- In a letter of 8 November 2017, the licensee was required to file an executed copy of the station’s most recent bylaws in order to allow the Commission to determine who exercises effective control of CKUN-FM. The licensee filed the bylaws on 10 January 2018, but they were not executed.
- Consequently, the Commission requires the licensee to file a copy of its executed bylaws by 20 December 2018.
- The licensee must comply at all times with the requirements set out in the Act, the Regulations and its conditions of licence.
- The Commission is charged with the supervision and regulation of the Canadian broadcasting system. The submission of complete and accurate audio recordings, program logs and music lists enables the Commission to conduct an analysis of a station’s programming to verify compliance with regulatory requirements and conditions of licence. The retention of monitoring materials also makes it possible for the Commission to investigate a station’s programming in the case of complaints. As such, any licensee that does not file requested material in a timely manner or does not file such material affects the ability of the Commission to adequately perform its duty to independently confirm the licensee’s adherence to regulatory requirements. These filings also become important indicators of whether the licensee has the willingness, ability and knowledge necessary to operate the station in a compliant manner.
- The timely filing of complete annual returns is an important regulatory obligation that is necessary for the Commission to review a licensee’s compliance. These returns are also key components of the Commission’s ongoing monitoring plan and contribute to an authoritative source of statistics on the Canadian broadcasting industry for use by all stakeholders. Therefore, the timely filing of complete annual returns not only allows the Commission to effectively monitor a licensee’s performance and compliance with various regulations and obligations, but also enables the Commission to effectively assess, supervise and regulate the radio broadcasting sector as a whole. Licensees are responsible for filing complete annual returns on time, including the financial statements. As set out in Broadcasting Information Bulletin 2011-795, it is the licensee’s responsibility to ensure that all appropriate forms and documentation are included with its annual returns and to contact the Commission if further clarification is required.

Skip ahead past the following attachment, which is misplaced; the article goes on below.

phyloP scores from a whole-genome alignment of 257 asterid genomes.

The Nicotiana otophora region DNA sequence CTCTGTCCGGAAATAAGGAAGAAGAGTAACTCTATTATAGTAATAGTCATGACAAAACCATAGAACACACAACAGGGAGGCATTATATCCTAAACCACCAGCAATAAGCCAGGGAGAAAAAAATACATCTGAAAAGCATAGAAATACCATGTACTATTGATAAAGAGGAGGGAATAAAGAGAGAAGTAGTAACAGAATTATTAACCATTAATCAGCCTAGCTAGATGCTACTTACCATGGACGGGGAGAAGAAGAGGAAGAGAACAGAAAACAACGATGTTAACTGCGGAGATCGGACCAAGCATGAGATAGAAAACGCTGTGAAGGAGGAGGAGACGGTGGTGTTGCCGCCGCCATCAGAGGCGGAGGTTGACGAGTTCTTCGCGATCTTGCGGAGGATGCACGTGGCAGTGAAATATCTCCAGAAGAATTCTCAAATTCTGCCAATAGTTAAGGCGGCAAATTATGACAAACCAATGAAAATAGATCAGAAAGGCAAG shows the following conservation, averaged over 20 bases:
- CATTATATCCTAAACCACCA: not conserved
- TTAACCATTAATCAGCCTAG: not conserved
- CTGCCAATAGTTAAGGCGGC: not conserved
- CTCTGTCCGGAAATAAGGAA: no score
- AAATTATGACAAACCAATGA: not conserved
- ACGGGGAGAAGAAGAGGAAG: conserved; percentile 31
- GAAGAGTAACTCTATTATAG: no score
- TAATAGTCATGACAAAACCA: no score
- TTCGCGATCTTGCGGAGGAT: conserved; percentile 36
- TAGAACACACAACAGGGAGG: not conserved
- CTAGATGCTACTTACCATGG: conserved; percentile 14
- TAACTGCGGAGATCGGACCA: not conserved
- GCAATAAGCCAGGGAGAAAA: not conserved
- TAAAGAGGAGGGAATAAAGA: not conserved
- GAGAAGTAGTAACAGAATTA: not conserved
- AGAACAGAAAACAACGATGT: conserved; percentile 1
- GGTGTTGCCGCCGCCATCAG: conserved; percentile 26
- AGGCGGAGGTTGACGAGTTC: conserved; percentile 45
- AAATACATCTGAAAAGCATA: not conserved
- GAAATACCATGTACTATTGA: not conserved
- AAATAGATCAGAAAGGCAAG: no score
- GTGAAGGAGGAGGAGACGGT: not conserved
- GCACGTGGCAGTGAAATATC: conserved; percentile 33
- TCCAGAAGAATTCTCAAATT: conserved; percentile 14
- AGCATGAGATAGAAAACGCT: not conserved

- The full participation of the broadcasting industry is important for the NPAS to be effective in safeguarding and warning Canadians. Participation in the NPAS ensures that radio stations across Canada notify listeners of alert messages issued by Emergency Management Officials for imminent emergencies, including tornados, floods, forest fires, industrial disasters, tsunamis and other threats to life. As such, the Commission considers that compliance must be enforced, and station compliance will be closely monitored. The Commission could choose to apply other regulatory measures, such as those set out in Broadcasting Information Bulletin 2014-608, should the requirements with respect to the NPAS not be fulfilled.
- Should the licensee again breach regulatory requirements, the Commission may consider, among other measures, the suspension, non-renewal or revocation of the broadcasting licence under sections 9 and 24 of the Act.
- Pursuant to section 22 of the Act, the broadcasting licence renewed in this decision will cease to have any force or effect if the broadcasting certificate issued by the Department of Industry lapses.
- Administrative renewals, Broadcasting Decision CRTC 2018-244, 16 July 2018
- Notice of hearing, Broadcasting Notice of Consultation CRTC 2018-128, 18 April 2018
- CKUN-FM Christian Island – Licence renewal, Broadcasting Decision CRTC 2015-277, 23 June 2015
- Update on the Commission’s approach to non-compliance by radio stations, Broadcasting Information Bulletin CRTC 2014-608, 21 November 2014
- Amendments to various regulations, the standard conditions of licence for video-on-demand undertakings and certain exemption orders – Provisions requiring the mandatory distribution of emergency alert messages, Broadcasting Regulatory Policy CRTC 2014-444, 29 August 2014
- Filing annual returns for radio programming undertakings, Broadcasting Information Bulletin CRTC 2011-795, 20 December 2011
This decision is to be appended to the licence.
Appendix to Broadcasting Decision CRTC 2018-427
Terms, conditions of licence and encouragement for the Type B Native radio programming undertaking CKUN-FM Christian Island, Ontario
The licence will expire 31 August 2021.
Conditions of licence
- In each broadcast week, the licensee shall devote at least 35% of its musical selections from content category 2 (Popular Music) to Canadian musical selections broadcast in their entirety.
For the purposes of this condition of licence, “broadcast week,” “Canadian selection,” “content category” and “musical selection” shall have the same meanings as set out in the Radio Regulations, 1986.
- If the licensee originates 42 or more hours of programming in any broadcast week, the licensee shall adhere to the Canadian Association of Broadcasters’ Equitable Portrayal Code, as amended from time to time and approved by the Commission, as well as to the Broadcast Code for Advertising to Children, as amended from time to time and approved by the Commission.
Where the licensee carries wraparound programming, the Commission encourages it to use programming from another Aboriginal station or network with a focus on additional Aboriginal-language programming (Cree/Dene/Chipewyan) or current Aboriginal music.
- Date modified: